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Labor History

Cripple Creek miners’ strike shaped America’s labor movement

By DEBORAH A. MILES

Cripple Creek strikers

Union men on parade before the strike in Victor, Colorado, 1894. Image courtesy of the Cripple Creek District Museum, made available via Heritage West.

Cripple Creek in Colorado was among the flourishing gold mine boomtowns in 1894. Workers from around the country flocked to the mines, seeking jobs. They quickly organized the Free Coinage Union, which affiliated with the Western Federation of Miners (WFM), and became Local 19.

In that same year, the Cripple Creek mine owners, J.J. Hagerman, David Moffat and Eben Smith, announced a lengthening of the workday to 10 hours from eight, with no change to the $3 daily wage. Workers protested, and the owners agreed to the eight-hour day, but lowered the pay to $2.50.

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Union president John Calderwood issued a notice a week later, demanding the mine owners reinstate the eight-hour day at the $3 wage. There was no response, so the miners went on strike, which lasted five months.

They set up roving picket lines and closed most of the mines. They epitomized solidarity as the miners who still worked gave part of their wages to support the strikers, and the union set up soup kitchens.

The strike had an immediate effect. Every smelter in Colorado was either closed or running part-time. A month into the strike, the Gold King and Granite Mines conceded and resumed the eight-hour day. Mine owners who held out for the 10-hour day hired strike breakers. Violence followed when an armed group of miners ambushed and captured six sheriff’s deputies, shooting one to death.

After this assault, El Paso County Sheriff M.F. Bowers wired Gov. David Hanson Waite and requested state militia intervention. Waite, a 67-year old Populist, dispatched 300 troops to the area. Calderwood assured the governor his members would cooperate, even surrender for arrest if requested. The state militia left Cripple Creek a few days later, as there were no incidents. The governor then intervened and helped negotiate the eight-hour day at a $3 daily wage for the miners.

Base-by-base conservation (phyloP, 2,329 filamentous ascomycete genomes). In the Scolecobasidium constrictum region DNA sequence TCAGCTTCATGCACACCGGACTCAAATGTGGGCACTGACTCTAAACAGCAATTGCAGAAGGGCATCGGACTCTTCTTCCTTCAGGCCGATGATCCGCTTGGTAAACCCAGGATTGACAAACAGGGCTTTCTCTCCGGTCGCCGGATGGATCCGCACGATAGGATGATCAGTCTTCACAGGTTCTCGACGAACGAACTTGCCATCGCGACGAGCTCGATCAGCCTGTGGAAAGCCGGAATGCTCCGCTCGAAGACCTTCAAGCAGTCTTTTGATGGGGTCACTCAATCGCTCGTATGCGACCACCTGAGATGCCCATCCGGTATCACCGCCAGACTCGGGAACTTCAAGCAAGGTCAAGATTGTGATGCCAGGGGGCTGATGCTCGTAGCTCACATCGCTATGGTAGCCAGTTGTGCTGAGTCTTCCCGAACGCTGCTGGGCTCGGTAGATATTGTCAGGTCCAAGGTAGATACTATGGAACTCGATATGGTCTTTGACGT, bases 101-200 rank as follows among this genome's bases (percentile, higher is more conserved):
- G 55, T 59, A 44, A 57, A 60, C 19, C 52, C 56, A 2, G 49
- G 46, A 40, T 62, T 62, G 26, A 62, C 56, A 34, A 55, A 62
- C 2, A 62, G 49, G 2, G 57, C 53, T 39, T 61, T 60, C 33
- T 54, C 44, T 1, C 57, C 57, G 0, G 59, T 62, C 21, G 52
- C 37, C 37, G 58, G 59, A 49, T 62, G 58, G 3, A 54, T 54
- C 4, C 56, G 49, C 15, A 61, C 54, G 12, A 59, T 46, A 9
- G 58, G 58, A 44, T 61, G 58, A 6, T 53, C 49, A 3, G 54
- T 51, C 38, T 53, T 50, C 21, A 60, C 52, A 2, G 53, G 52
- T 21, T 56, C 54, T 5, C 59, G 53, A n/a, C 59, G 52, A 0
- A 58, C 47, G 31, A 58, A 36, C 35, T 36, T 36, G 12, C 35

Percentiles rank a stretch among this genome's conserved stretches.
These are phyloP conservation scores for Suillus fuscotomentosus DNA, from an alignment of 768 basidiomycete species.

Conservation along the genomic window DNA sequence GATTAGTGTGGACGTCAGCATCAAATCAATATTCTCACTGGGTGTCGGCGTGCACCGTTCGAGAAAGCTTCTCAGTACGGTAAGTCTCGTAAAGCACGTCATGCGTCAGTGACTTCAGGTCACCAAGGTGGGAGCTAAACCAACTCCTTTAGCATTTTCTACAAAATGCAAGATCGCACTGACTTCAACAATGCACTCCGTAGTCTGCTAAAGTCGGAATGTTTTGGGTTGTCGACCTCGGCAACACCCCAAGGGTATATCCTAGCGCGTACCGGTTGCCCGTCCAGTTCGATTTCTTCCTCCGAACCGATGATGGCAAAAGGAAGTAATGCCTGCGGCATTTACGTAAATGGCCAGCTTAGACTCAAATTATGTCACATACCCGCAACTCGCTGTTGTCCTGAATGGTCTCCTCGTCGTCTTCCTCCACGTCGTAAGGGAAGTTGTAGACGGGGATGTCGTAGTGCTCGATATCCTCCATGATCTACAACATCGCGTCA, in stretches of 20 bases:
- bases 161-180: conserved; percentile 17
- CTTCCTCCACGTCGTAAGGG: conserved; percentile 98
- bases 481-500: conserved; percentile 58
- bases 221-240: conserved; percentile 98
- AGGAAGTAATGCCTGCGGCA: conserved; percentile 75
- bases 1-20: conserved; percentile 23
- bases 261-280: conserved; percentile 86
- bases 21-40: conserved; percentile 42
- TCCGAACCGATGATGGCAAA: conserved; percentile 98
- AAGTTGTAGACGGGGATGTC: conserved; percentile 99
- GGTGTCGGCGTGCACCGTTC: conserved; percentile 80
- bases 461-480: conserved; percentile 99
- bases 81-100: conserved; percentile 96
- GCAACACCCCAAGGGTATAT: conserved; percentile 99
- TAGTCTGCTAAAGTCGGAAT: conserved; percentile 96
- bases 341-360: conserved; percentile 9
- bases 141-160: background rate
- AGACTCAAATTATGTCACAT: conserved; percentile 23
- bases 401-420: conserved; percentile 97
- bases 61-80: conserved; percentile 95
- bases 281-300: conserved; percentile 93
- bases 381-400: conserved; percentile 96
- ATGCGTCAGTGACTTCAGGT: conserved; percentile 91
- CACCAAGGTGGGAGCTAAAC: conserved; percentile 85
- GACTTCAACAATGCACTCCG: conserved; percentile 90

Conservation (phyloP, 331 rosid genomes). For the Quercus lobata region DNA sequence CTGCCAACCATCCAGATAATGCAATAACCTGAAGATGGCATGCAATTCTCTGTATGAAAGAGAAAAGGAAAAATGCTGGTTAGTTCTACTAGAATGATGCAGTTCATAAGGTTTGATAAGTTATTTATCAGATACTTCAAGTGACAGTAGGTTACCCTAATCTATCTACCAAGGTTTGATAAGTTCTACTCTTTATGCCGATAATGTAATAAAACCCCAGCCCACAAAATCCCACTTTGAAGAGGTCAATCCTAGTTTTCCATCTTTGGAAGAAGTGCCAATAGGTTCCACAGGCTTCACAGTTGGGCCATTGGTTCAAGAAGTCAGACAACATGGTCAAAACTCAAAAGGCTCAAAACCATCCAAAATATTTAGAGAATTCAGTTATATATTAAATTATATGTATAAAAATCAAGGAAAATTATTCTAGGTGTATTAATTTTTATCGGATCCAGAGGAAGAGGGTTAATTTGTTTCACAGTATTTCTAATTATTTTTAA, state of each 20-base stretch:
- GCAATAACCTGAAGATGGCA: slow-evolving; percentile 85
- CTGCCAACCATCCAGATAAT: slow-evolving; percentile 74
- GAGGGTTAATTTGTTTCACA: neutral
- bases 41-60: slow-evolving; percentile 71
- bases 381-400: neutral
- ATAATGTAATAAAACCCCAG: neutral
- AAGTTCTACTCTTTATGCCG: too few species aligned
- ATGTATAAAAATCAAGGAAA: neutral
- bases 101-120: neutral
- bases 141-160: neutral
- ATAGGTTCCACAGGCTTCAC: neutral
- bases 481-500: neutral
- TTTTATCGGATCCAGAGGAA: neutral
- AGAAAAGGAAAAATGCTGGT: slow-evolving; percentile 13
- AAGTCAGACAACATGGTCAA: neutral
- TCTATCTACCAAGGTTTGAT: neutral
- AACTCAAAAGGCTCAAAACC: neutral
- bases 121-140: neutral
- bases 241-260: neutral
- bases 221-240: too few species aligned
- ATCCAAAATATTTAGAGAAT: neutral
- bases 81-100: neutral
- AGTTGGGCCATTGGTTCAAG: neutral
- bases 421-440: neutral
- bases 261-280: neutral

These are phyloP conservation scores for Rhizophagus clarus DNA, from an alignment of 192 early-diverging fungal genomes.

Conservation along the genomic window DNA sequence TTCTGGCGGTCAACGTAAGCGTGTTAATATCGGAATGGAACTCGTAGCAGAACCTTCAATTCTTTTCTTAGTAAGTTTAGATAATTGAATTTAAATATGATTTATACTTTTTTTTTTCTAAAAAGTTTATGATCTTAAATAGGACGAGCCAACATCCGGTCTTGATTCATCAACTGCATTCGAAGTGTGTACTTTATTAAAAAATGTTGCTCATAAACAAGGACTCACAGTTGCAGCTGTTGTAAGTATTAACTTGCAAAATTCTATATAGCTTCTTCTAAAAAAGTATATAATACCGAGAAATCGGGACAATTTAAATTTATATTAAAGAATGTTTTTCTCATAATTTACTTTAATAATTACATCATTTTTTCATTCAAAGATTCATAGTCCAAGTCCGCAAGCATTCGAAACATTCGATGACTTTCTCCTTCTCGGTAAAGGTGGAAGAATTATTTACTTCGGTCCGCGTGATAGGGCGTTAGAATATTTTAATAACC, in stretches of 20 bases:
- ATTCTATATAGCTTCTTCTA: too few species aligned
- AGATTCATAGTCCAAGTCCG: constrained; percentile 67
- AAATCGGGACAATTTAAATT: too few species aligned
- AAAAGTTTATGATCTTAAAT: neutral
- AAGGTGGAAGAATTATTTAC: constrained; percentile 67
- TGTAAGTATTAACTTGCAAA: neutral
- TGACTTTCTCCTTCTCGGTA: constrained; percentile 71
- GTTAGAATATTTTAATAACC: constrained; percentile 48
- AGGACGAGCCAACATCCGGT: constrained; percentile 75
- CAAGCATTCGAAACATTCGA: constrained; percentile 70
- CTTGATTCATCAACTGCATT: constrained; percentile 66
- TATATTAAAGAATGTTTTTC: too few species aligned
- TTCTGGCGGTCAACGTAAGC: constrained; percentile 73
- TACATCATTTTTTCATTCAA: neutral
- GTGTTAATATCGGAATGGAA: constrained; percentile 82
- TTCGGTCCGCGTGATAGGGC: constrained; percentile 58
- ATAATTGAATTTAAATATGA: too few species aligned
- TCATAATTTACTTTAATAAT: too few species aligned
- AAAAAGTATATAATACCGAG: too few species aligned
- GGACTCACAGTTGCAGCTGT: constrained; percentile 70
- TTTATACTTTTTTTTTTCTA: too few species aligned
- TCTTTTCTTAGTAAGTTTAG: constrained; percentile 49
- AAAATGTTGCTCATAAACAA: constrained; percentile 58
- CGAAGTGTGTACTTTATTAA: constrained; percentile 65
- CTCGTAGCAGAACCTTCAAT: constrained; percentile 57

The mine owners agreed not to retaliate against or prosecute any miner who had taken part in the strike, and the miners agreed not to discriminate against or harass any non-union worker who remained employed in the mines.

But Sheriff Bowers was vindictive and unable to control the army he created. His deputies went to Bull Hill where they exchanged gunfire with miners, before they turned their anger to the Cripple Creek miners. The deputies arrested and imprisoned hundreds of citizens without cause. Many town residents were pulled from their homes, then clubbed, kicked or beaten. Calderwood and 300 union miners were arrested and charged with a variety of crimes. Only four were convicted of any charges, and were quickly pardoned by the sympathetic populist governor.

The Cripple Creek strike was a major victory for the miners’ union. The WFM used the success of the strike to organize almost every other worker in the Cripple Creek region, including waitresses, laundry workers, bartenders and newsboys into 54 local unions. They all flourished for nearly a decade and helped to elect most county officials, including a new sheriff.

The strike also transformed the WFM into a strong political force throughout much of the Rocky Mountain West. The union’s success altered the course of Colorado’s politics. Citizens blamed Waite for protecting the miners’ union, encouraging violence and anarchy. The backlash led to Waite’s defeat at the polls in November 1894, and the election of the Republican candidate, Albert McIntire.

Under McIntire’s administration, a political alliance was formed with the mine owners. They increased the use of strike breakers, and implemented lockout and blacklist as a means of controlling union members.

McIntire also sent in the state militia at the Leadville Miners’ Strike in 1896. The WFM lost the strike and its influence in Leadville. The results caused the WFM to sever its relationship with the American Federation of Labor, and to turn strongly to the left politically. But the WFM remained powerful for awhile longer, as it was instrumental in launching the Industrial Workers of the World (IWW) in 1905.

The IWW’s heyday was short-lived, but along with the WFM, both unions deeply influenced the ideals of the American labor movement as it remains today.

Table of Contents – July-August 2017

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